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Miami Divorce Law Blog

Child custody decision: The factors

When deciding which parent will obtain custody of a child, the court will always answer the following question: What is in the best interest of the child?

From where you sit, you probably believe that the child living with you is best. Of course, the same can be said for the other parent. This is why it's important to understand the factors the court considers when making this critical decision.

How are you managing parenting time over the holidays?

Co-parenting at any time of the year can be extremely challenging, as a number of things can get in your way.

This is even more so the case during the holidays, as both parents will want to spend as much time as possible with their child.

What will you include in your prenuptial agreement?

If you come to the conclusion that creating a prenuptial agreement would be in the best interest of you and your soon-to-be spouse, you shouldn't waste any time taking action.

Before you take the first step, you must first have a clear idea of what you want to include in your prenuptial agreement. Here are a few things to consider:

  • Distinguish between martial and separate property: This is one of the primary benefits of a prenuptial agreement. It allows you to specify what you're bringing into the marriage, as to ensure that it's not subject to property division in the event of a divorce.
  • Protection from debt: Just the same as assets, one or both people may bring debt into the marriage. A prenuptial agreement can help protect you against being responsible for debt your spouse accumulated before tying the knot.
  • To provide an inheritance to children from a past marriage or relationship: If you have concerns about this you can outline your intentions in a prenuptial agreement.
  • Protection for family property: For example, you can include a family business or heirlooms in your prenuptial agreement, as to ensure that you maintain ownership in the event of a divorce.

There is more than 1 thing that can lead to divorce

When you tie the knot, you never think about the day when you'll have to discuss divorce with your spouse. Unfortunately, this could become reality at some point in the future.

There are many things that can result in a divorce, ranging from basic disagreements to something much more serious.

Tips for dividing credit card debt in divorce

You have the right to divorce your spouse, but that doesn't mean everything will go smoothly in regard to property and debt division.

If you have joint credit card debt, this is something that you need to focus on early in the divorce process. It's easy to get so hung up on asset division that you overlook debts, but you don't want to let this happen to you.

Summer vacation can lead to child custody trouble

Children all over the country look forward to taking a summer vacation. From the time in the car to fun in the sun, they know they'll enjoy every last minute of their trip.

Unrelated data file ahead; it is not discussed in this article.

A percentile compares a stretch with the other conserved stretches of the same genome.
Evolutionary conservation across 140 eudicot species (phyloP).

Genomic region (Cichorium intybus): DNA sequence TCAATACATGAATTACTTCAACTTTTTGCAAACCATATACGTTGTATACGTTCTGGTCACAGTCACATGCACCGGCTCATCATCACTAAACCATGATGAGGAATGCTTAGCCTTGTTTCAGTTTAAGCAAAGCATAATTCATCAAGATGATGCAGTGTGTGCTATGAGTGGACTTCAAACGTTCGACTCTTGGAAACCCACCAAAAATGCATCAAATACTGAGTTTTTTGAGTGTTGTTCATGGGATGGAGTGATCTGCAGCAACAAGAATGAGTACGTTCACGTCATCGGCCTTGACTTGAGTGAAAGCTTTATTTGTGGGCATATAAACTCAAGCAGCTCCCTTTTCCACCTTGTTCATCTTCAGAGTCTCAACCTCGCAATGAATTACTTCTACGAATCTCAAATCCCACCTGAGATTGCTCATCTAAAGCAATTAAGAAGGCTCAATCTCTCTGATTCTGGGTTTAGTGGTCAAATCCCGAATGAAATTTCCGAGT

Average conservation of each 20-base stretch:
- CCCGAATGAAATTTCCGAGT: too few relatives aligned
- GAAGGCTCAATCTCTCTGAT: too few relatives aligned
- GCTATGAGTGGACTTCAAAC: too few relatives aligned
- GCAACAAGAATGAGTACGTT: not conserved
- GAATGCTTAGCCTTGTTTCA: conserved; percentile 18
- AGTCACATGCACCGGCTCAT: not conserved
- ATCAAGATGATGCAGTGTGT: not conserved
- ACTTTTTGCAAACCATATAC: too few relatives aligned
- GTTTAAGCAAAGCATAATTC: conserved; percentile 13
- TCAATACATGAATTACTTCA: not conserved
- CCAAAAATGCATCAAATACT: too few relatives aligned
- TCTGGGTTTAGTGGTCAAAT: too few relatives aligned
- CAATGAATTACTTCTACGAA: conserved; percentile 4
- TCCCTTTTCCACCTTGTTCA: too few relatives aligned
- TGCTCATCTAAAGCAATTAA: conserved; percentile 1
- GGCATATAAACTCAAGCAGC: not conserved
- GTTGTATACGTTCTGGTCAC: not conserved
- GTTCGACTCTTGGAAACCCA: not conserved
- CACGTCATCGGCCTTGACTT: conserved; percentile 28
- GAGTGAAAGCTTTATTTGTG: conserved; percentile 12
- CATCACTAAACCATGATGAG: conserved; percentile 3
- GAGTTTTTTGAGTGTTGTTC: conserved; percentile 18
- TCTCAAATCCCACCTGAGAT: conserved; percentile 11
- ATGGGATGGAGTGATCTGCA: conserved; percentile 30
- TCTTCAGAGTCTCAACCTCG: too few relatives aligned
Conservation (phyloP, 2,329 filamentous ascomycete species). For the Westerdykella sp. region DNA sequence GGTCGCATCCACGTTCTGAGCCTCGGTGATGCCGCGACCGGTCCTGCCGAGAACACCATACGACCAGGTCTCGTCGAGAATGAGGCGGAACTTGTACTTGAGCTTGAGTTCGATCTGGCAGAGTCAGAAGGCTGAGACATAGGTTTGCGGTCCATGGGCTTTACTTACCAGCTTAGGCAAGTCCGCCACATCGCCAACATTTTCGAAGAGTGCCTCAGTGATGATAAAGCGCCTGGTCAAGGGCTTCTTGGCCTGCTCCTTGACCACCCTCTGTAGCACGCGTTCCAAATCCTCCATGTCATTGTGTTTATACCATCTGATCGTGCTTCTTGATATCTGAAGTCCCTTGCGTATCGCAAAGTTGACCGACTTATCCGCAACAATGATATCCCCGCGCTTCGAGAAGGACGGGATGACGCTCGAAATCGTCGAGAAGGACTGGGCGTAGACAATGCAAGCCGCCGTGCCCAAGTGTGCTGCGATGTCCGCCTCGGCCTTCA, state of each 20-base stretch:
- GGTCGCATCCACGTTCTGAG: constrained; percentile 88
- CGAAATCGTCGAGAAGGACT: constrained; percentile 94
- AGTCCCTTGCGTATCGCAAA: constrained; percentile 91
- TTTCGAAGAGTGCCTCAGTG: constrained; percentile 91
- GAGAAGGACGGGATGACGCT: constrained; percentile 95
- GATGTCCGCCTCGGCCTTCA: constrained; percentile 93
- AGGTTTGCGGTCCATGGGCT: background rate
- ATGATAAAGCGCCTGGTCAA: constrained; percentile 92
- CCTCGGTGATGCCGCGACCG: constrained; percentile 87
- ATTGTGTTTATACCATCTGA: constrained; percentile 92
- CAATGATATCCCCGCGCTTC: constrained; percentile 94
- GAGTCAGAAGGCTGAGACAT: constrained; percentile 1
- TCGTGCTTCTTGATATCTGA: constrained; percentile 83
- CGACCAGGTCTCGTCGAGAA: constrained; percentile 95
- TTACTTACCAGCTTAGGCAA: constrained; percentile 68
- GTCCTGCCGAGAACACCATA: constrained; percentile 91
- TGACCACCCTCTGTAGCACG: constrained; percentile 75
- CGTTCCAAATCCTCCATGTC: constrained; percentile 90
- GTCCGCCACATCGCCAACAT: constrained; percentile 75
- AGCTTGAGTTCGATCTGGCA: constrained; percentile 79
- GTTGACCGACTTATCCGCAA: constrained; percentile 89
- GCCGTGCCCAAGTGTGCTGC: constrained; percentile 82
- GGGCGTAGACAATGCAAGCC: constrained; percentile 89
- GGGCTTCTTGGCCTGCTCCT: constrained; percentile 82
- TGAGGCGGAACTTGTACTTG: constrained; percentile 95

Unfortunately, as a parent, you could run into custody issues as you plan a vacation with your child or children.

Are you doing these things to better communicate with your ex?

As you go through a divorce, you'll begin to think about what the future will bring in regards to communication with your soon-to-be ex-spouse.

If you don't have any children together, there may be no reason to communicate. However, if you have at least one child with the person, successful co-parenting is an absolute must. This is where the right communication strategy comes into play.

Will you make these mistakes after divorce?

Many people are so concerned about life after divorce that they're afraid to actually push forward with the process. Subsequently, they remain in their marriage despite the fact that it's not the best decision for them.

If you come to realize that divorce is the best way to take control of your life, you should learn more about the process and your legal rights. You should also immediately turn your attention to the things that will change after divorce, as this will give you enough time to get everything in order.

Parental relocation presents many custody challenges

When you share custody of your child with another parent, there is always the possibility that one or both of you may need or want to move to another area, possibly significantly away from your current residence. In Florida, you may not simply take a child and move away, especially depending on the distance that you wish to move and if the transition takes you across state lines.

Should you or your child's other parent wish to move more than 50 miles from you current residence, then you must either acquire the permission of the court to do so or reach a written agreement with the other parent that expressly condones the move. Even then, a written agreement by parents may still require the approval of a court after a review of the agreement's terms.

Family law matters and mediation: Just what you need

While you may have every reason to believe your family law matters will end up in court, here's something to remember: The state of Florida expects you to do whatever you can to resolve all disputes out of court, such as through mediation.

Even though you may be unfamiliar with formal mediation, you'll come to find that it's a great way to save time and money, while also eliminating some of the emotional stress.

Contact Our Miami Divorce Lawyers — Let Us Evaluate Your Legal Matter

To make an appointment for a consultation with one of our experienced family law attorneys, call 305-742-0063 or fill out our simple intake form today.

From our law offices in Miami, Florida, we represent clients in North Miami, Miami-Dade County and throughout the South Beach area.

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